This is a big, dry red wine with an extrovert personality, yet with elegance and charm. In the meantime, If you ever want a definition of what “structure” refers to in wine, try this wine for size. There’s high acidity, plenty of overt (but elegant rather than rustic) tannins and considerable alcohol. These elements provide the framework for the wine and will ensure longevity. There’s concentration here, with strawberry, elderberry and plum fruits on the nose and palate, with a bit of wood smoke and hints of roses, tea and orange peel. There’s a long mineral finish, the slow fade showing some youthful tartness at the end, a characteristic of this variety.
Ensure it partners robust foods with intense flavours. Consequently, I matched it with Bagna Càuda, the result nothing short of Piemontese perfection.
In short, Kyé is an explosion of flavours and ideas and deserves rediscovery and celebration. It’s an outstanding must-try wine. Xtrawine £28.22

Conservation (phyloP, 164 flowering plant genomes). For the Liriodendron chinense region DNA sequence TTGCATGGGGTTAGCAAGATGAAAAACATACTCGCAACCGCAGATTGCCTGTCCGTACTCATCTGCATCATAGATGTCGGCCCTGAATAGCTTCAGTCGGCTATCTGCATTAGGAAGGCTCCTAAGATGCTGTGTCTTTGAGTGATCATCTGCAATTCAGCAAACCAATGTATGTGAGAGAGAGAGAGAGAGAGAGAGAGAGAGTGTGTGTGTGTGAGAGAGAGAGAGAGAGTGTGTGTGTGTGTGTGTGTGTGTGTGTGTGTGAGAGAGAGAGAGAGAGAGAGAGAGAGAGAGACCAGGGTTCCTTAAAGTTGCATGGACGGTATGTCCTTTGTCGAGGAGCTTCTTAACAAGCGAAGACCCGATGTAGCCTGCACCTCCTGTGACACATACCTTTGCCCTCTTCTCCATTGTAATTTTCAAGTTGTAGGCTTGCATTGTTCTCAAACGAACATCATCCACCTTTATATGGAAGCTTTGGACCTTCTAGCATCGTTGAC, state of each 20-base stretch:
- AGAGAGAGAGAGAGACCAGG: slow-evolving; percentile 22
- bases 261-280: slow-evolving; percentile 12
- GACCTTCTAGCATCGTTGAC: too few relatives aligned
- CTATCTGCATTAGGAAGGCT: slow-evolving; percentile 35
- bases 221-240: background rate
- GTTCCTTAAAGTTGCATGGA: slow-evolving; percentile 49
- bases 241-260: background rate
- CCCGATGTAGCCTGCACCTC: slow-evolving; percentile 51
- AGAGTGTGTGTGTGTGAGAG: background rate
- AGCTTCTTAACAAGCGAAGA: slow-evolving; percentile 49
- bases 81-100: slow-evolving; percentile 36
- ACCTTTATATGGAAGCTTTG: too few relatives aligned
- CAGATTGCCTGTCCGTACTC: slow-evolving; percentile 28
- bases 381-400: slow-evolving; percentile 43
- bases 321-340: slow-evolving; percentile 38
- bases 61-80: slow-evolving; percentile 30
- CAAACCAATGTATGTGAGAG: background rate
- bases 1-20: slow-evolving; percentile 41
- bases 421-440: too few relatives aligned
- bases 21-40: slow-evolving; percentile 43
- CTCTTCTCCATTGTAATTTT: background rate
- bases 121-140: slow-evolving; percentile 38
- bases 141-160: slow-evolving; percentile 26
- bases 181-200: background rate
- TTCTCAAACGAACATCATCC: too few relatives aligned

These are wines of pleasure, but also of intelligence, that speak of their place and their maker. Indeed, the Vajra family describe their wines as “Wines that do not need to talk out loud or flex their muscles, but will touch the hearts of all”. They certainly touch mine.
Meanwhile, we still need to get to their Barolo! Please visit Part Two for three Vajra Cru Barolos.
Azienda Agricola G.D. Vajra,
Piazza delle Vite e del Vino, 1
12060 Barolo (C.N.)
- SQNPI, Sistema di Qualità Nazionale Produzione Integrata, or National Quality System for Integrated Production in Italy.
- Equalitas covers Italian agrifood and wine supply chains.
- Esca is a fungal disease that attracts the vine trunk, for which no treatment exists. It’s one of the major causes of global vine mortality and vineyard dieback. Flavescence Dorée is a bacterial infection for which there is no effective cure, with the leafhopper insect as a carrier. This has spread globally, encouraged by climate change.